Benton '70, Retired Judge Who Helped Give Legal Voice to Others, Discusses His Black History Hero
For almost every person who achieves success in a field, someone had inspired him or her along the way. For James W. Benton Jr., retired Virginia Court of Appeals judge and a 1970 graduate of the University of Virginia School of Law, that person was a public school educator who challenged pay disparity for black teachers.
Benton returned to UVA Law on Friday to speak to students in Professor Anne Coughlin's Law and Public Service class about his career path to becoming a judge, as well as the legal history of segregation in Virginia, which he experienced firsthand.
In the process, he recalled how his path was influenced by his personal hero, Aline Black Hicks, who taught him chemistry at Booker T. Washington High in Norfolk, Virginia.
Benton was the only black person appointed to the appeals court when it was created in 1985, and remained the lone African-American until his retirement in 2007. The new court gave voice to appeals from Virginia's circuit courts and Workers' Compensation Commission that previously would not have been heard unless granted consideration by the Supreme Court of Virginia, which was rare.
"We got the real cases," he said. "We got people cases."
Benton's path to the bench led back to Hicks in several ways, he said.
At UVA Law, Benton was one of only two black students in his class, and one of only five black students among a body of about 700 law students total. As the smaller group talked to each other, they realized they had something else in common besides race.
"Interestingly enough, of the five black students in the Law School, four of us went to the same high school," Benton said. "And all of us had chemistry from Aline Hicks. She really was the inspiration for a lot of what happened to us."
Hicks wasn't just a good teacher who encouraged higher education; she was also involved in an important court case. For many years in Virginia, black teachers were paid approximately half the pay of white teachers. In 1939, Hicks [née Black, until married sometime in the 1940s] allowed the National Association for the Advancement of Colored People to file suit on her behalf against the Norfolk School Board because of the pay disparity. But when Hicks' contract was up, the school board fired her. The court then dismissed her suit, finding she no longer had legal standing because she was no longer an employee.
But another teacher stepped in to take her place in the lawsuit. Hicks was eventually reinstated in the school system, and pay equity, in time, prevailed.
Even with law as a backdrop to Hicks' courageous stand, Benton didn't consider law as a career at first. Black people where he lived didn't become lawyers, so he didn't have any legal role models.
"If you had a good job in my community, you were either a teacher or you worked for the post office," he said.
Thinking he too would teach, Benton attended Temple University as an undergraduate chemistry major with a minor in mathematics. But he soon got involved in the anti-war movement and participated in activities through the Student Nonviolent Coordinating Committee.
"When I left Philadelphia, I left with the idea that I was reconsidering my career options," he said.
Benton hadn't attended college in the South, in part, to avoid having racial tensions distract him from his school work. But once law school was in his sights, Benton said he applied to UVA Law and other state schools because they were more affordable. He got accepted to UVA.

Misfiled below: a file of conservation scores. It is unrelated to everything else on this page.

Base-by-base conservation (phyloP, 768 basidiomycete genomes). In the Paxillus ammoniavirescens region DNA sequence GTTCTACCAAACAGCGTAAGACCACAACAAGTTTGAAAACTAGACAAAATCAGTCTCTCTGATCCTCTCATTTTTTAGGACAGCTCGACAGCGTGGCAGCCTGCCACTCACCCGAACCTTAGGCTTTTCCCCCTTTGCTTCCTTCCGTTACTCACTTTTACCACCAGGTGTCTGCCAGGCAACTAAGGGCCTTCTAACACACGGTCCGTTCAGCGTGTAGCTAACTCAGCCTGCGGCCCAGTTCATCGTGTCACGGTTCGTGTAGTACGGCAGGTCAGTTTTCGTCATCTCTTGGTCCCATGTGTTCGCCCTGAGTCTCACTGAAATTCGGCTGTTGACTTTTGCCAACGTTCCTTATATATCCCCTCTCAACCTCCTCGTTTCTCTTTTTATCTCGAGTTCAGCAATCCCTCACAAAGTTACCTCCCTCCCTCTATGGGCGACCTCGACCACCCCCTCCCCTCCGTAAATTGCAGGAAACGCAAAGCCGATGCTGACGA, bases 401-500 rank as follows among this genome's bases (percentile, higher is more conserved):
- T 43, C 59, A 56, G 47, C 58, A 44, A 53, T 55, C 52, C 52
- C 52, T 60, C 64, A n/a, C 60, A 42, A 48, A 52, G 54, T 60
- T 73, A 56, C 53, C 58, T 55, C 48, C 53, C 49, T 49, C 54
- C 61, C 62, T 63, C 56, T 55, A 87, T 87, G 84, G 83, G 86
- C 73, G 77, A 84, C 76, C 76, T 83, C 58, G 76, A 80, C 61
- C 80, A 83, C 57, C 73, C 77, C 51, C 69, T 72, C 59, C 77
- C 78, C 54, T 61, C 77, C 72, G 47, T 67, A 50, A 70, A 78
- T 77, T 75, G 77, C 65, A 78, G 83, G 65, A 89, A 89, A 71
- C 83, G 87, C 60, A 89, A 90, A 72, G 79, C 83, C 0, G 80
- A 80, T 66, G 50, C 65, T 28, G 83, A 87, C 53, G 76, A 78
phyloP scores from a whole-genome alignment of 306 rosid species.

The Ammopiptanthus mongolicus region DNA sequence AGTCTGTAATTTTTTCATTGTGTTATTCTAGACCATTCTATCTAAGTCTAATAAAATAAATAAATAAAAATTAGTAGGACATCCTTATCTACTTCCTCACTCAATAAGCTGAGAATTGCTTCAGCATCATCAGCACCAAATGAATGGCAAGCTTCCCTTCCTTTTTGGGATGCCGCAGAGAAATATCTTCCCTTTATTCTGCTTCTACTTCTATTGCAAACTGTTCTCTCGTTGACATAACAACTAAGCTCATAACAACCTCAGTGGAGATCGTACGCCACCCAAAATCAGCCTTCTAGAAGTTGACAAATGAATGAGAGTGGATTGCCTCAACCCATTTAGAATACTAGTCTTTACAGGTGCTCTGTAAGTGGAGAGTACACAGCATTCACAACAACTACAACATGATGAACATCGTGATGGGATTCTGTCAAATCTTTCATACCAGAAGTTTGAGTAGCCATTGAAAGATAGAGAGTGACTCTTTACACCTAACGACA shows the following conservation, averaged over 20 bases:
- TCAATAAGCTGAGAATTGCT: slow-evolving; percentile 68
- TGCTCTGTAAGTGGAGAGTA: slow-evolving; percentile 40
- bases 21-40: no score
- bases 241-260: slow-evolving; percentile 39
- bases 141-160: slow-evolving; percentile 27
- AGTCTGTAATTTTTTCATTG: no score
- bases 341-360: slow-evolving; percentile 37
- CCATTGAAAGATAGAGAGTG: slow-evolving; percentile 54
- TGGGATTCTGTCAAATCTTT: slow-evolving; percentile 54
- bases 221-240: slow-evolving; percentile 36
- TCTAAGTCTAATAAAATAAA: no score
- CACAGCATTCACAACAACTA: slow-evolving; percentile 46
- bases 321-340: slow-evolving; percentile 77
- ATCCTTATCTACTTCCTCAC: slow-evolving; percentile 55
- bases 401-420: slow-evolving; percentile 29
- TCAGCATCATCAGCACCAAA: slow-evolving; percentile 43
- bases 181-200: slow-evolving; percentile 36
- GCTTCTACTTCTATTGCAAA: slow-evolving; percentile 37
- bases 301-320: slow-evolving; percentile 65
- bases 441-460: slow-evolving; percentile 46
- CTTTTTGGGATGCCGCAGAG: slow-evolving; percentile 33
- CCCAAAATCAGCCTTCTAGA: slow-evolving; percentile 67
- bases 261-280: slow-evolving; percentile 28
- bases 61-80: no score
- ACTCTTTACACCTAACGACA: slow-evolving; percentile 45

While there were still racial tensions at UVA at the time, Benton said there were allies on the law faculty, such as Charles Whitebread, who checked in with black students frequently. Benton said he also had enormous respect for Professor A. E. Dick Howard and Professor Emeritus Peter Low, both of whom were young faculty members at the time.
Before Benton graduated from the Law School, his connection to Hicks would come up again. Hicks' firing two decades earlier had drawn the attention of NAACP-affiliated attorneys Thurgood Marshall, the future U.S. Supreme Court justice, and Oliver Hill, a well-known civil rights lawyer. While Benton was in law school, Hill spoke to students about Brown vs. Board of Education and other cases. In the 1950s and '60s there were more civil rights cases filed in Virginia than in any other state, Benton said, and leading the way was Hill's law firm, Hill, Tucker & Marsh. (Hill is now remembered by the Virginia State Bar through the annual Oliver W. Hill Law Student Pro Bono Award, which has been awarded to Angela Ciolfi '03, Ryan Almstead '06 and Salima Burke '12.)
"After the talk, I went up and introduced myself to Oliver Hill and said I was a student of Aline Hicks, a theme that keeps running through [my life]," Benton said. "Hicks is always in my consciousness."
Hill was interested in hiring Benton, even after he learned Benton had been hired by the NAACP Legal Defense Fund. Hill ultimately arranged for Benton to be a part-time employee of the Defense Fund and a part-time employee of Hill's law firm. Stationed in Richmond, Benton tried school desegregation cases all across the state, including the prolonged Norfolk schools case that was filed in 1958, and other civil rights and civil liberties cases.
Because of his work, when the Virginia General Assembly decided to make appeals a matter of right, then-Sen. Douglas Wilder (later Virginia governor) nominated Benton for one of the judgeships on the new court.
Founded in 1819, the University of Virginia School of Law is the second-oldest continuously operating law school in the nation. Consistently ranked among the top law schools, Virginia is a world-renowned training ground for distinguished lawyers and public servants, instilling in them a commitment to leadership, integrity and community service.